While overall student-athlete graduation rates continue to exceed those of the general student population, the NCAA is studying ways to improve graduation rates for student-athletes. Higher student-athlete rates are a primary focus in comprehensive studies going on currently in Division I football and basketball. Also, the Division I Board of Directors recently appointed a task force composed of presidents that will be keying on improved graduation rates as a product of academic reform initiatives.
In men's basketball, the group that appears to be the most at risk as far as graduation rates are concerned, legislation recently was approved that would allow institutions to provide financial aid to incoming basketball student-athletes the summer before their first fall term, provided the student-athlete is enrolled in a minimum of six credit hours. The legislation, which became effective for this past summer class and also applies to women's basketball student-athletes, figures to increase the academic preparedness of incoming players. The measure is part of a five-year study.
Graduation rates also are at the heart of an ongoing review of the NCAA's initial-eligibility standards. Groups within the Division I governance structure are looking at data that may lead to more defined standards that better predict college graduation.
In addition, legislation is being proposed that would add a supplemental graduation-rate calculation to those already reported. That measure is part of a proposal that ties graduation rates in men's basketball to the number of scholarships institutions can award. The Board of Directors is working to enhance information in areas where it believes graduation rates are misleading. Such cases include those where student-athletes transfer in from two-year as well as four-year institutions but are not included in the graduation rate, when student-athletes leave school in good academic standing for reasons other than turning professional or when those who desire to turn professional are unable to sign with a team.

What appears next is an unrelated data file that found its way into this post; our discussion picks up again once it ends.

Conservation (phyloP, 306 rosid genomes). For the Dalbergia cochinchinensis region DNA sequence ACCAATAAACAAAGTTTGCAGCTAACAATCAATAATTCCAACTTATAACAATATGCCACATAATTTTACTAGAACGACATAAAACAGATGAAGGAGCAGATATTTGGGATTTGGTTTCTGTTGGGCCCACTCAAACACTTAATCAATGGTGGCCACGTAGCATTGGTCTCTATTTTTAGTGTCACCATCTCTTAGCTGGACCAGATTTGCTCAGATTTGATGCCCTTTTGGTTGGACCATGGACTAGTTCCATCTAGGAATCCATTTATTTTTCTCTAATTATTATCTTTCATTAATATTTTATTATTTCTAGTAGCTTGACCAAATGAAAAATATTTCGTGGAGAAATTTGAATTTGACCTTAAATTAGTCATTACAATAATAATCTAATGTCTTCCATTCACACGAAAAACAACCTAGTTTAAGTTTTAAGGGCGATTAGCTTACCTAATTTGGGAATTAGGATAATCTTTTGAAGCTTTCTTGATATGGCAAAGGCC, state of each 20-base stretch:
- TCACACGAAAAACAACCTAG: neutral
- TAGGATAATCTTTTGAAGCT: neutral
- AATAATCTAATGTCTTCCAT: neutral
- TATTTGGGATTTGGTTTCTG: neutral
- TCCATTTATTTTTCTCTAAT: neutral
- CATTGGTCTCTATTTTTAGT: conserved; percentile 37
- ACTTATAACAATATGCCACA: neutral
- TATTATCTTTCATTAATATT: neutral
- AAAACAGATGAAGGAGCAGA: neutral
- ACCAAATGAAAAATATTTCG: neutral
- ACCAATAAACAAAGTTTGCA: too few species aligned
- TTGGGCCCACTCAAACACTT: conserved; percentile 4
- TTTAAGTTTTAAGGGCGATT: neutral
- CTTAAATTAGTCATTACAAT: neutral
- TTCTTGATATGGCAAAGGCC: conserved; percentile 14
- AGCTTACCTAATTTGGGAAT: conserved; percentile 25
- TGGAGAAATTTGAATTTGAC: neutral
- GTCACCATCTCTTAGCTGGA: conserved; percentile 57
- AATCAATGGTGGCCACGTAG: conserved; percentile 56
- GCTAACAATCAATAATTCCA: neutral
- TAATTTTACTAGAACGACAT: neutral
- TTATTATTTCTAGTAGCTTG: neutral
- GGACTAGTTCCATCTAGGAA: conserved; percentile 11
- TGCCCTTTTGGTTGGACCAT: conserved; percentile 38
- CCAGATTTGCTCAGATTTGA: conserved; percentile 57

Division II also has formed a Graduation-Rates Project Team to examine the issue.
Currently, graduation-rates data include only student-athletes who receive athletically related financial aid and graduate from that institution within six years of initial enrollment. Student-athletes who transfer in good academic standing to another institution count against their original institution as not graduating and are not counted in the freshman cohort rate for their second institution.
The entering class for next year's Division I study will be using different initial-eligibility standards. The 2002 report will reflect the requirement of 13 core courses, rather than the 11 that were called for by Prop 48. The 2003 report will reflect the Prop 16 initial-eligibility index, which became effective in 1996.
Graduation rates available online
For the first time, the NCAA graduation-rates study will be available online instead of distributed as a printed book or in CD ROM.
The complete report is available at no charge on NCAA Online. Those interested should click on "News & Publications" on the left-hand side of the front page and then click the "view online" option. Click on "research" for this and other research-oriented information.